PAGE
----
Are you a Village Hall new to rural touring? Start here!

If you’re a venue brand new to rural touring, and not sure how it all works or just looking for some advice on hosting your first event, we’ve gathered together all our most useful links and resources! And if you can’t find the answers in the posts below, remember you can always email us:

NRTF Links
Scheme Specific Links

Promoter Point of View: Why host rural touring events & advice for new venues…

On average it take 58 volunteer hours to host every single rural touring event, which might sound like a daunting task. We asked existing volunteering promoters from across the UK, why they host rural touring events in their venue, and what advice they would give to new venues looking to offer their communities something new…

Why do you host rural touring events in your venue?

‘An opportunity to host quality professional shows that can take us on a magical journey without us leaving our village.’ Des George Neuadd Dyfi

‘Because it’s a total treat to watch fabulous performances in intimate settings such as small village halls. Members of the community who may very well not see anything at all otherwise are given the opportunity for a lovely night out, usually close to home.’ Tricia Meynell – Cumbria

“Live performance must be kept alive. It is a different experience to TV or Cinema and needs nurturing and supporting.  It enriches your venue.” Steve and Fran, Hinton Martell, Tiny venue in Dorset

“…if one young person sees a live performance for the first time, or listens to artists telling them about their road to success, and is inspired, then you have done a good job!

Jan, Allendale Village Hall

“Not for the money, that’s for sure. But the quality and standard of the actors and musicians and dancers etc is wonderful and to see and the number of people who come and say how did we get to be so lucky to have this experience locally. I believe village halls etc are there for many things and if one young person sees a live performance for the first time, or listens to artists telling them about their road to success, and is inspired , then you have done a good job.”  Jan, Allendale Village Hall, promoter for Highlights and others

“It is a real pleasure to bring a show into our community and to see the pleasure it brings to our audiences. These schemes are so important for the more remote communities as they get people out socialising and give a feeling of belonging to an extended community. Our walls have closed in on us enough over the past couple of years and we need to break down the feeling of isolation which many have found.” Graeme, Winterborne Stickland, Artsreach (Dorset)

“Partly because it opens doors for artists to reach communities, but it also allows us to present work that people might not see elsewhere. That diversity of programming is really important. Its also a great way to bring together parts of your community who may be distant from others, but are actually the same – they just might not know it.” John, The Civic Stourport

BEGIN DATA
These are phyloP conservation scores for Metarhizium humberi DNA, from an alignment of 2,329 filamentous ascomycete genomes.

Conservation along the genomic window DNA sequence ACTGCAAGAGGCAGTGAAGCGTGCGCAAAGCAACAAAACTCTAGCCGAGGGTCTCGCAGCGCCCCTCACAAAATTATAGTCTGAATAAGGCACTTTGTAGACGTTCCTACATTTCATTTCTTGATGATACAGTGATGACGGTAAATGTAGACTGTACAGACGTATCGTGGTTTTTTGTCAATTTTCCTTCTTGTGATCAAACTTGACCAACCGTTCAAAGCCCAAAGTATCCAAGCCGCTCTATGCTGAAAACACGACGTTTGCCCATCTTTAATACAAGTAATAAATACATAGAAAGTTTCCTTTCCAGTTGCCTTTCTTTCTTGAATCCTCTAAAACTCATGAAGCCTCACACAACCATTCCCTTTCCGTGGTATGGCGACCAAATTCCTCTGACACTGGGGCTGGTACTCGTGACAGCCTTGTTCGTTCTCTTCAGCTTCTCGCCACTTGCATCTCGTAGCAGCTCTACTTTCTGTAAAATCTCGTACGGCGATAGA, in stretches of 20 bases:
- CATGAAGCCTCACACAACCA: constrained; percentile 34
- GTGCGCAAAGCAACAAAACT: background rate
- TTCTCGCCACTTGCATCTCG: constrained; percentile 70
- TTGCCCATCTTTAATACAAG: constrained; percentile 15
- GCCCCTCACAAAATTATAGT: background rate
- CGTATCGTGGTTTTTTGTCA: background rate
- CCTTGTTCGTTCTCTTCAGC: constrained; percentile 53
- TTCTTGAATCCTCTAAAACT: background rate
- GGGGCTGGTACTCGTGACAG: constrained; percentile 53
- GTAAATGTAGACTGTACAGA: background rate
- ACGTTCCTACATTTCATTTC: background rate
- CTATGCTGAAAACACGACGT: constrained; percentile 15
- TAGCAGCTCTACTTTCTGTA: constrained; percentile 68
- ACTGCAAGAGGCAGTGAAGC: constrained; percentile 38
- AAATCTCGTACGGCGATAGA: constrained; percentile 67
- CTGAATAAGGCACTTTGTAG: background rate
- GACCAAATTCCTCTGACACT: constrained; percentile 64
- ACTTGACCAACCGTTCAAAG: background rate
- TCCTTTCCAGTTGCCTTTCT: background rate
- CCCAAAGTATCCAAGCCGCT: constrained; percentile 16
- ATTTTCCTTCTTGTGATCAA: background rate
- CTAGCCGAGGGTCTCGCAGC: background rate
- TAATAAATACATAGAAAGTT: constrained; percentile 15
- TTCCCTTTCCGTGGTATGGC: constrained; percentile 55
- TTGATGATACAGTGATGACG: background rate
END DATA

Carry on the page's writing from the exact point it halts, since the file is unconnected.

“To explore all ways of entertaining our community”   DVHall Drayton Langport – On-the-Levels

“We are in a rural village with a large elderly population. They feel more comfortable in smaller venues, especially post Covid” Anonymous

What advice would you give to a village hall or venue approaching Rural Touring for the first time?

“Do it!” Des George Neuadd Dyfi

“Firstly, you’ll know that whatever show you are offered will be top quality, regardless of it’s type. It’s a great way to bring amazing acts to rural communities for not a huge amount of money. Great for community engagement.” Tricia Meynell – Cumbria

“Remember that you are choosing artists for your community not yourselves.  Talk to others about what they would come to.” Steve and Fran, Hinton Martell, Tiny venue in Dorset

“Think about the size of your venue and any particularly useful stand out features (say a high ceiling for acrobats or a recreation ground for outdoor events. Know your audience and old fashioned leaflets thru doors and paper tickets purchased at your local store still works alongside media channels” Jan, Allendale Village Hall, promoter for Highlights and others

More importantly, the rural touring schemes and the NRTF are a great, friendly bunch who want nothing more than to see you succeed!

Graeme, winterborne stickland, artsreach (Dorset)

“Don’t be put off, or feel daunted by the unknown. Yes, there can be a lot of work required to host shows, but there are many other nearby promoters with lots of experience who you can reach out to and be guided / mentored through the process. More importantly, the rural touring schemes and the NRTF are a great, friendly bunch who want nothing more than to see you succeed!”  Graeme, Winterborne Stickland, Artsreach (Dorset)

“Don’t be scared to try something unusual or different – it’s one of the best parts of Rural Touring – finding something different that your audience possibly wouldn’t see at a larger venue.” John, The Civic Stourport

“Make sure you have your ‘target’ audience in-focus. No good relying on your venue ‘faithful’ to turn-out for something they are not sure about.”  DVHall Drayton Langport – On-the-Levels